GOP Weighs Balance on Immigration

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By JULIE HIRSCHFELD DAVIS
The Associated Press
Tuesday, May 15, 2007; 5:17 AM

WASHINGTON -- Sen. Mel Martinez, tapped as party chairman to help expand the GOP's appeal to Latino voters, is struggling to bridge seemingly intractable divides among Republicans over immigration.

In months of intense closed-door talks among White House officials and key Republicans and Democrats, the Florida senator's main task has been to referee between warring GOP factions.

He has prodded business-minded moderates like himself who are eager for a politically palatable compromise to partner with hardline conservatives who are wary of one.

His bottom line: that immigration laws need to be fixed and Republicans politically can't afford to be seen as the party standing in the way of such changes.

Senators were racing to get an immigration agreement by Wednesday, when Majority Leader Harry Reid, D-Nev., otherwise will bring up a measure passed last year with strong Democratic support _ but one opposed by most Republicans.

Negotiators were close to a deal that could be announced as early as Tuesday, said officials of both parties, speaking not for attribution because the talks were ongoing.

Squeezed by both sides, Martinez' precarious spot in the immigration debate reflects his party's dilemma on the divisive issue.

Strategists are eager to grab hold of the fast-growing Latino segment of the electorate and stay in good graces with powerful business groups that depend on a steady flow of immigrant labor. But then they risk alienating conservatives with an overly permissive immigration policy.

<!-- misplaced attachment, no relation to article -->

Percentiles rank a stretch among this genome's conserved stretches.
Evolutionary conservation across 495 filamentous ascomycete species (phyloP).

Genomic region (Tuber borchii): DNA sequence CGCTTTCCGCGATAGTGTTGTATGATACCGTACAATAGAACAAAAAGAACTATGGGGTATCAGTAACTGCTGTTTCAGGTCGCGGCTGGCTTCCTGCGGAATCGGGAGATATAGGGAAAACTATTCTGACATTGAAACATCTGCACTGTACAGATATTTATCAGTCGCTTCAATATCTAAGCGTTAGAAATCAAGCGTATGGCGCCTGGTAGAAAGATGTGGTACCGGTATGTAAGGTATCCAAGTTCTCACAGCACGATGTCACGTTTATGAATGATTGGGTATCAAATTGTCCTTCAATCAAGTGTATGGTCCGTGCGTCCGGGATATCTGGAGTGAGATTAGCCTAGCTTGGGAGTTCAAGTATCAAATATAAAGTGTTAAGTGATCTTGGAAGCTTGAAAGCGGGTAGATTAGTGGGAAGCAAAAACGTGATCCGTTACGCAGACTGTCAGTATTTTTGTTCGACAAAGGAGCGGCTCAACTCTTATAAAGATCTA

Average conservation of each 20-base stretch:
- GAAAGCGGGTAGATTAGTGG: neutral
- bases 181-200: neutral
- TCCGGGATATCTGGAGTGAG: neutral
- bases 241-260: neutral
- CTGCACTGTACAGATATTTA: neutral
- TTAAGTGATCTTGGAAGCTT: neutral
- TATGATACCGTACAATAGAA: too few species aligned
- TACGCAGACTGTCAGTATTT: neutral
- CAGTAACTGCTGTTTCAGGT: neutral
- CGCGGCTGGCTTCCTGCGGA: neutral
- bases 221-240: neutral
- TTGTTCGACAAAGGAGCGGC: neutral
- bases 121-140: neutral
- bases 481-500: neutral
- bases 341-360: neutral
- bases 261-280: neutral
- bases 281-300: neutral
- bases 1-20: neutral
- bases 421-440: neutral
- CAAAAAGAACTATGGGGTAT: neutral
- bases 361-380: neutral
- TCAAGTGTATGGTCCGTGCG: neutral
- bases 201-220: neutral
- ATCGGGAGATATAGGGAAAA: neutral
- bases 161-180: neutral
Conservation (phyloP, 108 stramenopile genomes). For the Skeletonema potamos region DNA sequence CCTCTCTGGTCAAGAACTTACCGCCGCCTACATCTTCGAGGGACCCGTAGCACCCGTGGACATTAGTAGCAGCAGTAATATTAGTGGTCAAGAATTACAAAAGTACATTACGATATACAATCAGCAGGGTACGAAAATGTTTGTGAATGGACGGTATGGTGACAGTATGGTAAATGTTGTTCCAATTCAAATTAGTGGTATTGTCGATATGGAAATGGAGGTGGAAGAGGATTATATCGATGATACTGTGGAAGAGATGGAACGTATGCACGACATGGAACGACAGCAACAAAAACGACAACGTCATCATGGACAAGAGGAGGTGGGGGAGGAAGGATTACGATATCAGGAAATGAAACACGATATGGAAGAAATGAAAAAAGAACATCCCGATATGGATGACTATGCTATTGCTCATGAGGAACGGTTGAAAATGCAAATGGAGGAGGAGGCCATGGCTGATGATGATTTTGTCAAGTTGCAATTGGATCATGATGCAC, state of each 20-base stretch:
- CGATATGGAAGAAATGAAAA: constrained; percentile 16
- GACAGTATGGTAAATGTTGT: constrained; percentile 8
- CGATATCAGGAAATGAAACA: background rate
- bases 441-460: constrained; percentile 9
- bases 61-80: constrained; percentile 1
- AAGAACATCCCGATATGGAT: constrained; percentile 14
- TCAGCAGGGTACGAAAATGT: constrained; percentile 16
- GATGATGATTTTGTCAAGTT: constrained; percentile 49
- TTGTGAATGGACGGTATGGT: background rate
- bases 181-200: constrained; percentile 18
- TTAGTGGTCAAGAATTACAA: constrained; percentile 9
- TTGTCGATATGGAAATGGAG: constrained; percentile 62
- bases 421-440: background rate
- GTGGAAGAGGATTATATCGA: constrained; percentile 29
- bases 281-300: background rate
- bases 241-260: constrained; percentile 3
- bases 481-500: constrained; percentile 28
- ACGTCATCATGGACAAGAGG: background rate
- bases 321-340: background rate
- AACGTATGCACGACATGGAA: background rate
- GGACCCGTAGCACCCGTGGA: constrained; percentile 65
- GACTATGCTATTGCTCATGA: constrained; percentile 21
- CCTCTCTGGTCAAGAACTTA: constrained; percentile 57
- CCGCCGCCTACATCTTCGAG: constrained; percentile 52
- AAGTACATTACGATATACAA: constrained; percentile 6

A perception in the 2006 election that the GOP was blocking a compromise on immigration "was very hurtful in many places, and it showed itself in the outcome," said the Cuban-born Martinez.

"People who had a harsh view of this lost," he said.

His job as GOP party chairman has required some difficult political acrobatics for Martinez, 60, whose own experiences have shaped his views on immigration. He left Cuba as a teenager as part of Operation Pedro Pan, a Catholic Charities-organized effort that helped 14,000 unaccompanied minors escape to the United States in the early 1960s.

Last year, Martinez broke with his party and joined Democrats to help write and pass a measure that would have given many of the nation's estimated 12 million illegal immigrants a chance at citizenship.


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© 2007 The Associated Press

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